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Co-founder of Cheyenne-based Taco John's dies

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CHEYENNE, Wyo. (AP) - James F. Woodson, co-founder of the Taco John's restaurant chain, has died. He was 87.

Woodson died of natural causes at a Scottsdale, Ariz., hospital Friday, said Barry Sims, Taco John's president and CEO.

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Cheyenne-based Taco John's operates and franchises more than 420 restaurants in 25 states.

Woodson and Harold Holmes started the chain in 1969 when they acquired the franchise rights to a downtown Cheyenne restaurant called the Taco House. They changed the name to Taco John's and opened their first franchises in Torrington, Rapid City, S.D., and Scottsbluff, Neb.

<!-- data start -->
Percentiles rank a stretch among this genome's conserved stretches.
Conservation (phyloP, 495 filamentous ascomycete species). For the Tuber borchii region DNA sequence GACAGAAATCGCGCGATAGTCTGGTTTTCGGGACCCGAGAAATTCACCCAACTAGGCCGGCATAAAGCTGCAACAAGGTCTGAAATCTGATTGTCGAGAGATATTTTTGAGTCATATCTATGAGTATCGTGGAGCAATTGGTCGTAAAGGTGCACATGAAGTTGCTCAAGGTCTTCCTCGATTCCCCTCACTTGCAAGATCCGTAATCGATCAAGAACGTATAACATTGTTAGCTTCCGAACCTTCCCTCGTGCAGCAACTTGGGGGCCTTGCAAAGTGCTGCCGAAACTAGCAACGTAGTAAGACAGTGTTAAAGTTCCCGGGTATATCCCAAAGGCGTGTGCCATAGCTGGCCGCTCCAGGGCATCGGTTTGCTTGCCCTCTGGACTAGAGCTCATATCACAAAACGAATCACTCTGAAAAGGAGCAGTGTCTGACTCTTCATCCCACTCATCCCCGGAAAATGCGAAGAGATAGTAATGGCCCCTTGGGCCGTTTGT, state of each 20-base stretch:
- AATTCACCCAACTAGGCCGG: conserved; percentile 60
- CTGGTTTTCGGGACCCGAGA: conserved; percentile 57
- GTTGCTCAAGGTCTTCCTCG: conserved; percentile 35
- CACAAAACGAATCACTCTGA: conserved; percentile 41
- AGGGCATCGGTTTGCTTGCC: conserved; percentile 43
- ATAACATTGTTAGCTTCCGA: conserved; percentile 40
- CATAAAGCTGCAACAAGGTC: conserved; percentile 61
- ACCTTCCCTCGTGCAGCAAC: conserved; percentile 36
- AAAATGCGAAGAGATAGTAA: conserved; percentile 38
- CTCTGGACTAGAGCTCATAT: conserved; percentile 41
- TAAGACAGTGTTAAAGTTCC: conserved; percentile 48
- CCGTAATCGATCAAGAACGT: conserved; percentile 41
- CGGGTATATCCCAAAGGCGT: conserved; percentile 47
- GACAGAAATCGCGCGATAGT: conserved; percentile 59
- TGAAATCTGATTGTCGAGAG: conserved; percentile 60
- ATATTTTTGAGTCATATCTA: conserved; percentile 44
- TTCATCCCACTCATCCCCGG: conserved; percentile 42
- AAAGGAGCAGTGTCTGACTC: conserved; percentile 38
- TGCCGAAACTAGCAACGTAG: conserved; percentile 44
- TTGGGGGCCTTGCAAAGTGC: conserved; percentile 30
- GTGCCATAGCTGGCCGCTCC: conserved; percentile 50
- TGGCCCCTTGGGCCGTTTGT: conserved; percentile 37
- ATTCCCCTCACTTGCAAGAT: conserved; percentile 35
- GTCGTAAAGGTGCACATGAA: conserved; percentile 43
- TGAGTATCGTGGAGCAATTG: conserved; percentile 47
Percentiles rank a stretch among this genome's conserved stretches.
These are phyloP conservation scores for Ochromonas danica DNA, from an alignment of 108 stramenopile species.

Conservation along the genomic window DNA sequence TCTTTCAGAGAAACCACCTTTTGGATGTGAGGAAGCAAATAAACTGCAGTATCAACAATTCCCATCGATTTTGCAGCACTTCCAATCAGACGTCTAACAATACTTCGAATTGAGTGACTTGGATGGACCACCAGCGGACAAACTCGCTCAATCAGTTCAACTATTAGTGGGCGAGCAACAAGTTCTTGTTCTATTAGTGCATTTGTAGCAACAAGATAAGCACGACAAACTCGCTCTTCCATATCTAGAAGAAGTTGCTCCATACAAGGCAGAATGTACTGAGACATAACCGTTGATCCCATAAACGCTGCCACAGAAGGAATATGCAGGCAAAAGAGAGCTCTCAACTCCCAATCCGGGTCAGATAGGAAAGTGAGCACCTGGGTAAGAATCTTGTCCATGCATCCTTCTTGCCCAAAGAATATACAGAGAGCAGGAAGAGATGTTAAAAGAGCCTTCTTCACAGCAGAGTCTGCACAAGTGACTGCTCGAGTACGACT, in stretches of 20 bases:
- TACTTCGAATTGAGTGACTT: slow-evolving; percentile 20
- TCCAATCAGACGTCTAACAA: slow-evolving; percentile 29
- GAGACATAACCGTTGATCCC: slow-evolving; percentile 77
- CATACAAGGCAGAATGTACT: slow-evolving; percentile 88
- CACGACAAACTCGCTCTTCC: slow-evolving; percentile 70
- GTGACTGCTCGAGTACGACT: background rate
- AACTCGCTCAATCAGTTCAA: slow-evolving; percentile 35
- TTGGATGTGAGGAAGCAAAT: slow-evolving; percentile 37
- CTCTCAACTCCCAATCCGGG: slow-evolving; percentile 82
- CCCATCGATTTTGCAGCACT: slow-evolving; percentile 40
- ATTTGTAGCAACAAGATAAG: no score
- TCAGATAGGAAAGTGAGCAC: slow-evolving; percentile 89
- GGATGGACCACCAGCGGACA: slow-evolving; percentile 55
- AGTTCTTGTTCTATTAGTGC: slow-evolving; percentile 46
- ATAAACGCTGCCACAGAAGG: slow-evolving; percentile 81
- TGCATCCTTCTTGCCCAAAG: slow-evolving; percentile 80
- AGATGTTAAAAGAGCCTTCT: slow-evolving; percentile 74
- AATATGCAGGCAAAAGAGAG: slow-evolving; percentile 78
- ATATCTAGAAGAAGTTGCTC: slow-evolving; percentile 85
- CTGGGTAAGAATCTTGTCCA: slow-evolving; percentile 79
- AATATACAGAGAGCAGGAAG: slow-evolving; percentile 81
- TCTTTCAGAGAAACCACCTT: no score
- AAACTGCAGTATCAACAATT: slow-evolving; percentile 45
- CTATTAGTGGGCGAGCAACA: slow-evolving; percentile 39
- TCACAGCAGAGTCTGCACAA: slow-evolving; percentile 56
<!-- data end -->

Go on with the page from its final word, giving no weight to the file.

The partners intentionally targeted small towns, where competition from other franchise restaurants would be less intense, according to a news release from the company.

Sims said Woodson remained on the Taco John's International Inc. board of directors until his death. Woodson had earlier passed his 50 percent ownership of the company to his daughter, Janet Taylor of Sheridan.

Sims said the vast majority of Taco John's restaurants are independent franchises. Taco John's International employs 65 people at its franchise support center and another 120 people in its restaurant division, most of them in Cheyenne.

Sims said Woodson was highly respected in the company.

"He was a caring mentor for so many of our employees and franchise owners - he truly loved everything about the Taco John's business," Sims said.

Holmes and his family still own the other half of the business.

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